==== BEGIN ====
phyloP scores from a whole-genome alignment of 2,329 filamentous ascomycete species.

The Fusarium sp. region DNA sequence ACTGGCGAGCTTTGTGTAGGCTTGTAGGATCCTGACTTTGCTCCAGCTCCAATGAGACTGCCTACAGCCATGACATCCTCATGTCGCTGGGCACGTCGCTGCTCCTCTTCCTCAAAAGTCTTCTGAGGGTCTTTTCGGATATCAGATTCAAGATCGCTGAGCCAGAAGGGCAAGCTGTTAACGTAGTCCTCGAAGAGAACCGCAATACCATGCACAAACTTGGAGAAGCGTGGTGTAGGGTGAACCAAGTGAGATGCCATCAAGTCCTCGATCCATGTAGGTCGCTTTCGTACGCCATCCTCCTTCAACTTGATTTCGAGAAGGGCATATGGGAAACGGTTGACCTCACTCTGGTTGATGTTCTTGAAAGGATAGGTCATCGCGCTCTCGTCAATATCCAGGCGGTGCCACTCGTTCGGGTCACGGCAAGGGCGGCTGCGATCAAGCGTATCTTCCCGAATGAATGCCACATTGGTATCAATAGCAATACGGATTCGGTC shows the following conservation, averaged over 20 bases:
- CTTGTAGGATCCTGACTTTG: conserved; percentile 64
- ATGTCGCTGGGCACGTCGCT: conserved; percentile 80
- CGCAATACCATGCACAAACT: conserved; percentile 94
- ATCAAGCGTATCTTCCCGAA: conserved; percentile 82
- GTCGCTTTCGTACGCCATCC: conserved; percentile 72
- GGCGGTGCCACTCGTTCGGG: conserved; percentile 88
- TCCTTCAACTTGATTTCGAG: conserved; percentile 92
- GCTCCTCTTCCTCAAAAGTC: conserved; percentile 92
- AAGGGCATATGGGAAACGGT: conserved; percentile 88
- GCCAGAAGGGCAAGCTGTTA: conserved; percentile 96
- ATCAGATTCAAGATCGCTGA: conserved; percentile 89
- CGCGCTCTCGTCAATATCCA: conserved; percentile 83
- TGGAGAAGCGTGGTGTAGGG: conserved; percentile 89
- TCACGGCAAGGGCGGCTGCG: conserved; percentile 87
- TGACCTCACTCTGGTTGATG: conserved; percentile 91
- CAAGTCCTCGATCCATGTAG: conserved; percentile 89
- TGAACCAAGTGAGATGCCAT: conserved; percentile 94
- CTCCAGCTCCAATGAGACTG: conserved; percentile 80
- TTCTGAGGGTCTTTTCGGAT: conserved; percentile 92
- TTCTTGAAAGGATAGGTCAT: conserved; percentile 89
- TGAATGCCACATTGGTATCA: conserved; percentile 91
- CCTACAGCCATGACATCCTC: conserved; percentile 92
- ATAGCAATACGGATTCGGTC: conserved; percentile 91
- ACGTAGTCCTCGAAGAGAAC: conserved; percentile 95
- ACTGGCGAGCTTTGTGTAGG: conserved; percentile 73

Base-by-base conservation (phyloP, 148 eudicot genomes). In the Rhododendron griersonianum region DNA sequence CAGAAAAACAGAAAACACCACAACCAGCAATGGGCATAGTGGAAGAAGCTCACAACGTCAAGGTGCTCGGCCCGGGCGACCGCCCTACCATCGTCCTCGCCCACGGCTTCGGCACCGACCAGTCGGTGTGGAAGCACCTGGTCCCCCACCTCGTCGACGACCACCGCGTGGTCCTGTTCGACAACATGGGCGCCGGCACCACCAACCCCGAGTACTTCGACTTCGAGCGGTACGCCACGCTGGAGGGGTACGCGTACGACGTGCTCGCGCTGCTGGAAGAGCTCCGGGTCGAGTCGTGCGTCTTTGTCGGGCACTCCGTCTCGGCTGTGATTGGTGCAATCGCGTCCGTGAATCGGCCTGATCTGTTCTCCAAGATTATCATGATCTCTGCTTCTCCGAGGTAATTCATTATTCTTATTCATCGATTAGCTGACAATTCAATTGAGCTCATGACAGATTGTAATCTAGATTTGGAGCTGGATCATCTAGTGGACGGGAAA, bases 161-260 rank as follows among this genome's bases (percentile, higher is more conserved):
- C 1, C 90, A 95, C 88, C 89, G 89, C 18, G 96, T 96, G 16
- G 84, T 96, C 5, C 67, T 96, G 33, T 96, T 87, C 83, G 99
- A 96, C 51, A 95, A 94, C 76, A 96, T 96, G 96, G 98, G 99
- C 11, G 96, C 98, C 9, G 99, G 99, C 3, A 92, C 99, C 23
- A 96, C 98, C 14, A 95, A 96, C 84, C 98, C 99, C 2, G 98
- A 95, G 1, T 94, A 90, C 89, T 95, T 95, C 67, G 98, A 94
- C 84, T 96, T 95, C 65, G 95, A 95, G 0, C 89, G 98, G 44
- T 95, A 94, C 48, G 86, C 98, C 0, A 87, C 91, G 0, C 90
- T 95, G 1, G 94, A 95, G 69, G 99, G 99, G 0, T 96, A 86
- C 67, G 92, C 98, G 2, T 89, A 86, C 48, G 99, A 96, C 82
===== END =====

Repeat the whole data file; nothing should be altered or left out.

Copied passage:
phyloP scores from a whole-genome alignment of 2,329 filamentous ascomycete species.

The Fusarium sp. region DNA sequence ACTGGCGAGCTTTGTGTAGGCTTGTAGGATCCTGACTTTGCTCCAGCTCCAATGAGACTGCCTACAGCCATGACATCCTCATGTCGCTGGGCACGTCGCTGCTCCTCTTCCTCAAAAGTCTTCTGAGGGTCTTTTCGGATATCAGATTCAAGATCGCTGAGCCAGAAGGGCAAGCTGTTAACGTAGTCCTCGAAGAGAACCGCAATACCATGCACAAACTTGGAGAAGCGTGGTGTAGGGTGAACCAAGTGAGATGCCATCAAGTCCTCGATCCATGTAGGTCGCTTTCGTACGCCATCCTCCTTCAACTTGATTTCGAGAAGGGCATATGGGAAACGGTTGACCTCACTCTGGTTGATGTTCTTGAAAGGATAGGTCATCGCGCTCTCGTCAATATCCAGGCGGTGCCACTCGTTCGGGTCACGGCAAGGGCGGCTGCGATCAAGCGTATCTTCCCGAATGAATGCCACATTGGTATCAATAGCAATACGGATTCGGTC shows the following conservation, averaged over 20 bases:
- CTTGTAGGATCCTGACTTTG: conserved; percentile 64
- ATGTCGCTGGGCACGTCGCT: conserved; percentile 80
- CGCAATACCATGCACAAACT: conserved; percentile 94
- ATCAAGCGTATCTTCCCGAA: conserved; percentile 82
- GTCGCTTTCGTACGCCATCC: conserved; percentile 72
- GGCGGTGCCACTCGTTCGGG: conserved; percentile 88
- TCCTTCAACTTGATTTCGAG: conserved; percentile 92
- GCTCCTCTTCCTCAAAAGTC: conserved; percentile 92
- AAGGGCATATGGGAAACGGT: conserved; percentile 88
- GCCAGAAGGGCAAGCTGTTA: conserved; percentile 96
- ATCAGATTCAAGATCGCTGA: conserved; percentile 89
- CGCGCTCTCGTCAATATCCA: conserved; percentile 83
- TGGAGAAGCGTGGTGTAGGG: conserved; percentile 89
- TCACGGCAAGGGCGGCTGCG: conserved; percentile 87
- TGACCTCACTCTGGTTGATG: conserved; percentile 91
- CAAGTCCTCGATCCATGTAG: conserved; percentile 89
- TGAACCAAGTGAGATGCCAT: conserved; percentile 94
- CTCCAGCTCCAATGAGACTG: conserved; percentile 80
- TTCTGAGGGTCTTTTCGGAT: conserved; percentile 92
- TTCTTGAAAGGATAGGTCAT: conserved; percentile 89
- TGAATGCCACATTGGTATCA: conserved; percentile 91
- CCTACAGCCATGACATCCTC: conserved; percentile 92
- ATAGCAATACGGATTCGGTC: conserved; percentile 91
- ACGTAGTCCTCGAAGAGAAC: conserved; percentile 95
- ACTGGCGAGCTTTGTGTAGG: conserved; percentile 73

Base-by-base conservation (phyloP, 148 eudicot genomes). In the Rhododendron griersonianum region DNA sequence CAGAAAAACAGAAAACACCACAACCAGCAATGGGCATAGTGGAAGAAGCTCACAACGTCAAGGTGCTCGGCCCGGGCGACCGCCCTACCATCGTCCTCGCCCACGGCTTCGGCACCGACCAGTCGGTGTGGAAGCACCTGGTCCCCCACCTCGTCGACGACCACCGCGTGGTCCTGTTCGACAACATGGGCGCCGGCACCACCAACCCCGAGTACTTCGACTTCGAGCGGTACGCCACGCTGGAGGGGTACGCGTACGACGTGCTCGCGCTGCTGGAAGAGCTCCGGGTCGAGTCGTGCGTCTTTGTCGGGCACTCCGTCTCGGCTGTGATTGGTGCAATCGCGTCCGTGAATCGGCCTGATCTGTTCTCCAAGATTATCATGATCTCTGCTTCTCCGAGGTAATTCATTATTCTTATTCATCGATTAGCTGACAATTCAATTGAGCTCATGACAGATTGTAATCTAGATTTGGAGCTGGATCATCTAGTGGACGGGAAA, bases 161-260 rank as follows among this genome's bases (percentile, higher is more conserved):
- C 1, C 90, A 95, C 88, C 89, G 89, C 18, G 96, T 96, G 16
- G 84, T 96, C 5, C 67, T 96, G 33, T 96, T 87, C 83, G 99
- A 96, C 51, A 95, A 94, C 76, A 96, T 96, G 96, G 98, G 99
- C 11, G 96, C 98, C 9, G 99, G 99, C 3, A 92, C 99, C 23
- A 96, C 98, C 14, A 95, A 96, C 84, C 98, C 99, C 2, G 98
- A 95, G 1, T 94, A 90, C 89, T 95, T 95, C 67, G 98, A 94
- C 84, T 96, T 95, C 65, G 95, A 95, G 0, C 89, G 98, G 44
- T 95, A 94, C 48, G 86, C 98, C 0, A 87, C 91, G 0, C 90
- T 95, G 1, G 94, A 95, G 69, G 99, G 99, G 0, T 96, A 86
- C 67, G 92, C 98, G 2, T 89, A 86, C 48, G 99, A 96, C 82